Miles were clicking off but time seemed to be moving a little bit slow as I could sense dusk settling in. I was not looking forward to running in the dark. I climbed to a ridgeline with a great view of Split Rock Lighthouse and some cool rock formations near the mouth of the Split Rock River and figured I’d get pretty close to the Split Rock River itself. I decided I’d just take the regular SHT route to the bridge crossing, which was out at the moment. Maybe I could scope out the former bridge location… maybe I could cross it my rock-hopping, I thought. To try as hard as possible to get to exactly 8 miles at exactly 2 hours, I was cruising and running pretty hard once I entered the State Park. I got to exactly 2 hours in between the two East Split Rock River campsites, somewhere around 7.95 miles. Perfect.

My goal for the return trip was to perfectly even-split the trek and feel good. At this point, I was running up out of the river valley as darkness was beginning to wash over the entire landscape. I hadn’t seen anyone all afternoon at all. My body was holding up really well with a healthy combination of hiking and running. I was definitely frustrated about the slippery conditions but in reality there was really not too much to be frustrated about. I was out here in the woods, three days to explore and spend time on the trails, feeling good.

I ran Merrill Grade on the way back. Midway through, I ate some food and put my waist light and headlamp on. Darkness seems to come so quick… all the sudden BOOM! You can’t see a thing! In that time between dusk and total darkness, albeit a brief time, it seems like you need a headlamp but it almost does more bad than good for actually seeing the ground. 5 more minutes and it was dark.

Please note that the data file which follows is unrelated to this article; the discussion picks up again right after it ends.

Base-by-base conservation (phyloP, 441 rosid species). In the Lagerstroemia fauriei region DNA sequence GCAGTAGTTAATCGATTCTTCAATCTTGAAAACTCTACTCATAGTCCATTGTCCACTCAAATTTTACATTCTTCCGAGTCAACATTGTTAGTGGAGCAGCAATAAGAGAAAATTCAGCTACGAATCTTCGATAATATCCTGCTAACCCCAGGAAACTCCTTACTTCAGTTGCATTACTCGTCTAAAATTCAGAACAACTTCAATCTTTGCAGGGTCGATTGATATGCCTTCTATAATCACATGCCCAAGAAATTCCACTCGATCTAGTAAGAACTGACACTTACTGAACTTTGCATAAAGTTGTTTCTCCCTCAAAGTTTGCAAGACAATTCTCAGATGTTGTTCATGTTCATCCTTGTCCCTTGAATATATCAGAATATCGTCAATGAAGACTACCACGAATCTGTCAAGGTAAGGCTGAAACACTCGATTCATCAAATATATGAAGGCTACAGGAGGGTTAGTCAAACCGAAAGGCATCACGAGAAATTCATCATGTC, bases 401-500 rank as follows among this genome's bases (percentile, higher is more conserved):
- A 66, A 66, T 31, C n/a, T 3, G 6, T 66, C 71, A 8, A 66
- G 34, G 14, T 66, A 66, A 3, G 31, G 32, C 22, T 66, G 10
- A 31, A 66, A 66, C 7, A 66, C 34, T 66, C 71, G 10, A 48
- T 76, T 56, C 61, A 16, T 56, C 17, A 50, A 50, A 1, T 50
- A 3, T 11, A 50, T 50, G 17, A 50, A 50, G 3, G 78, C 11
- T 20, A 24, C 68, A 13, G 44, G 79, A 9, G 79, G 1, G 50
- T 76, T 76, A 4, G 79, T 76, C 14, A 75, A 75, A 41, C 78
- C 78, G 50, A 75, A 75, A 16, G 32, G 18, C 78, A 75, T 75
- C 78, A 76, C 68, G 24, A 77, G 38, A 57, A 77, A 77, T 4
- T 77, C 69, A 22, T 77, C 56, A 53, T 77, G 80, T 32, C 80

I felt myself slow down in the dark but tried to keep moving. I didn’t want to slip on the steep downhill rock faces, that would really mess up my whole trip! It was kind of creepy in the dark. Halloween weekend, dreary and misty and cloudy, and the section leading into Fault Line Creek campsite was full of small black spruce and other coniferous trees and thousands of birch. Some of those birch trees can play tricks on your eyes and mind in the dark. They look like faces, like people, like monsters.

The trail became notably more technical and challenging with one mile to go left to camp. I didn’t necessarily feel tired or hungry so gave up on my quest for an even 4 hour/16 mile trip and started looking for good firewood. I collected some birch bark and found a few sticks. After carrying those around a bit, I realized that it was kind of stupid… I might as well get back to camp and search from there. I’d left a trail of brittle birch bark along the trail just because I couldn’t carry it all and said to myself “forget it”, hurled it all into the woods along with my stick. I got to camp, stopped my watch, took off the pack and began to multitask.

I got my water boiling, gathered some fresh birch bark (which was everywhere) and some damp sticks. I was lucky enough to find some premium firewood, but everything was damp. I cooked my dinner, got a fire going, gathered some more wood, and soon enough was eating next to a roaring fire with a beer in hand. Nice.

Day 2:

Garmin Data: